Last semester the natural landscape of the Central Wisconsin Environmental Station provided inspiration for a half a dozen student sculptures which are now displayed around the station’s grounds.
The project was born when Tom Quinn, Central Wisconsin Environmental Station director, contacted Kristin Thielking, University of Wisconsin-Stevens Point sculpture professor. Upon Quinn’s request, students from Thielking’s sculpture class were tasked with creating sculptures for the station.
Quinn said these sculptures were meant to, “enhance the appeal of the buildings and grounds and welcome our visitors and highlight beauty the of the natural setting.”
The artists were at liberty to express these goals as they saw fit, the only requirements were that the sculptures have an environmental focus, last at least two years and be made with natural materials.
Jordan King, program manager at the station, was happy with how the project turned out.
King said, “we focus a lot on environmental education, teaching people about the natural world. A lot of the pieces went right along with that.”
Several of the pieces were done in collaboration with UWSP artists and students from the Tomorrow River Community Charter School located at the Central Wisconsin Environmental Station.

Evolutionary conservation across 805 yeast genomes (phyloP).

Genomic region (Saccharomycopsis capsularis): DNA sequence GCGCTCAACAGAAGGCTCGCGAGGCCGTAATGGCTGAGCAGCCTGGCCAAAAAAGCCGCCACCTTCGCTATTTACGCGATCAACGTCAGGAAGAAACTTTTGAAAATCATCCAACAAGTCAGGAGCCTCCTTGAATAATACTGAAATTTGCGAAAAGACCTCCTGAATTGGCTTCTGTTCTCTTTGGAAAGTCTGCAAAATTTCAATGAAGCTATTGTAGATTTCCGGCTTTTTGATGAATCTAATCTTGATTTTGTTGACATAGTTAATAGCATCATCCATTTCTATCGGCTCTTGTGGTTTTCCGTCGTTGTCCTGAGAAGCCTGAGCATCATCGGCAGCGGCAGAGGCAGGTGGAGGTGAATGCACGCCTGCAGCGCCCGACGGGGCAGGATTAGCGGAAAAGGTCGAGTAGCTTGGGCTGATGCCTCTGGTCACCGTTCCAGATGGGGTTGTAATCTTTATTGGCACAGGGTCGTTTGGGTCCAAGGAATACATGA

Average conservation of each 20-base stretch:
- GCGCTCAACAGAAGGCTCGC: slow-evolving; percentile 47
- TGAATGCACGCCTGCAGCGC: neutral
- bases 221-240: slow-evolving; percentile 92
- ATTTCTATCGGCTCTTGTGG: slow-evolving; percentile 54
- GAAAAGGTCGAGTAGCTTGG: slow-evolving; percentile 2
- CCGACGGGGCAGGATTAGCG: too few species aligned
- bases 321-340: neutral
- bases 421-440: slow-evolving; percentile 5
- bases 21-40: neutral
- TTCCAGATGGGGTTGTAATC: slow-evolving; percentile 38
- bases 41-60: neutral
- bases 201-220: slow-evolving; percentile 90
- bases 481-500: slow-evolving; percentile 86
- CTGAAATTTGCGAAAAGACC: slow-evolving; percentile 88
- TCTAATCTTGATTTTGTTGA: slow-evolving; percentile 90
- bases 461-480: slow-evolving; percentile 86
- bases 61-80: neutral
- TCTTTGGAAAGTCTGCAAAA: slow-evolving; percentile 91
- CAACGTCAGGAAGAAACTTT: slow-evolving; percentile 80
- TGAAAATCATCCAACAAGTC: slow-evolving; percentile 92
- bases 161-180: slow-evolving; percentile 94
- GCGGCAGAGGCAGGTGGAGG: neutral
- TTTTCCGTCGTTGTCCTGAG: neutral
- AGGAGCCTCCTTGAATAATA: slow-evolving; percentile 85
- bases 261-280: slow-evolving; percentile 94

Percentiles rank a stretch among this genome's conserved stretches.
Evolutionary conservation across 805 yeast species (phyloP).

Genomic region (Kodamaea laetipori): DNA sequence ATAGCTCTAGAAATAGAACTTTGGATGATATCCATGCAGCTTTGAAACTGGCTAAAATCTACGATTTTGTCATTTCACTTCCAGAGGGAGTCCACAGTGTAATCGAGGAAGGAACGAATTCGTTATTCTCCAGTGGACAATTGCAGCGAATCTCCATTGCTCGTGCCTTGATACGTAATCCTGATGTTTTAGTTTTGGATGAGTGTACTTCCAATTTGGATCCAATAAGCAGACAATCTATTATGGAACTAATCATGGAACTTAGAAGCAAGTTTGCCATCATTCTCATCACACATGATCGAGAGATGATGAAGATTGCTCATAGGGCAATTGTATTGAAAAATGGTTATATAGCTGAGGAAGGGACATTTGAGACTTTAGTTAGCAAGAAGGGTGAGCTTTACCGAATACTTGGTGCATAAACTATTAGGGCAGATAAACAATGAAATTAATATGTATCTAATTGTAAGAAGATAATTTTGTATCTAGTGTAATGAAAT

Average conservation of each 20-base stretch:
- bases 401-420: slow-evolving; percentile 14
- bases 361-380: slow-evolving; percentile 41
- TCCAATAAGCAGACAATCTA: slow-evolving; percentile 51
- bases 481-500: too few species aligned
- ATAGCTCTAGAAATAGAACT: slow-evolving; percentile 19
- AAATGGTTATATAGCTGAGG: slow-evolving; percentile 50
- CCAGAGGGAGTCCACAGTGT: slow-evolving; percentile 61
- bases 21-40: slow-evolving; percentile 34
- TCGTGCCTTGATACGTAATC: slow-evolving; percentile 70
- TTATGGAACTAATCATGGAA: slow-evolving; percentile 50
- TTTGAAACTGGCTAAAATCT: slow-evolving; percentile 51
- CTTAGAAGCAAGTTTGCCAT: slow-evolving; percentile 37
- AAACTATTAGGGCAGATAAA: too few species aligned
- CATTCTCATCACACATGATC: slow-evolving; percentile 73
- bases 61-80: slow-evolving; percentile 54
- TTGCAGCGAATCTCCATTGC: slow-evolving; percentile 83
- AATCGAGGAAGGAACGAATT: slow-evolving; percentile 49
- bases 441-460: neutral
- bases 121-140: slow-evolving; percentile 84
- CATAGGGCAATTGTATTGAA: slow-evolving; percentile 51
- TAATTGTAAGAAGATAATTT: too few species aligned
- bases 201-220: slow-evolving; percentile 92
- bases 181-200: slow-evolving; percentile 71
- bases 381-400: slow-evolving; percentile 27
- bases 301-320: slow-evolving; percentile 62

One of these sculptures was created from molds of charter school teacher and student hands. Since the charter school focuses on interactive learning, the hands were captured as if in the action of doing handwork like knitting. The resulting piece is not only visually intriguing, but also connects the art to students and teachers at the station.
The station also provides a location for Stevens Point students to enjoy their peers’ artwork, since the Central Wisconsin Environmental Station hosts several University of Wisconsin-Stevens Point programs, specifically for College of Natural Resource students.
Each year some natural resources students fulfill part of their required summer field experience at the station before attending seminars in Europe. Environmental Education or Youth Programming and Camp Management students can also gain teaching experience through a semester long practicum at the station.
Bianca Settimi, environmental education and interpretation major participated in the semester practicum at the Central Wisconsin Environmental Station last year.
She is supportive of the sculpture project because she said it is “great to have art and nature, plus we have an art school and natural resources school on the same campus.”
Semitti says that although she is a natural resource major she has always appreciated art. She feels that the incorporation of art into the landscape at the Central Wisconsin Environmental Station will make “good learning stations for all ages.”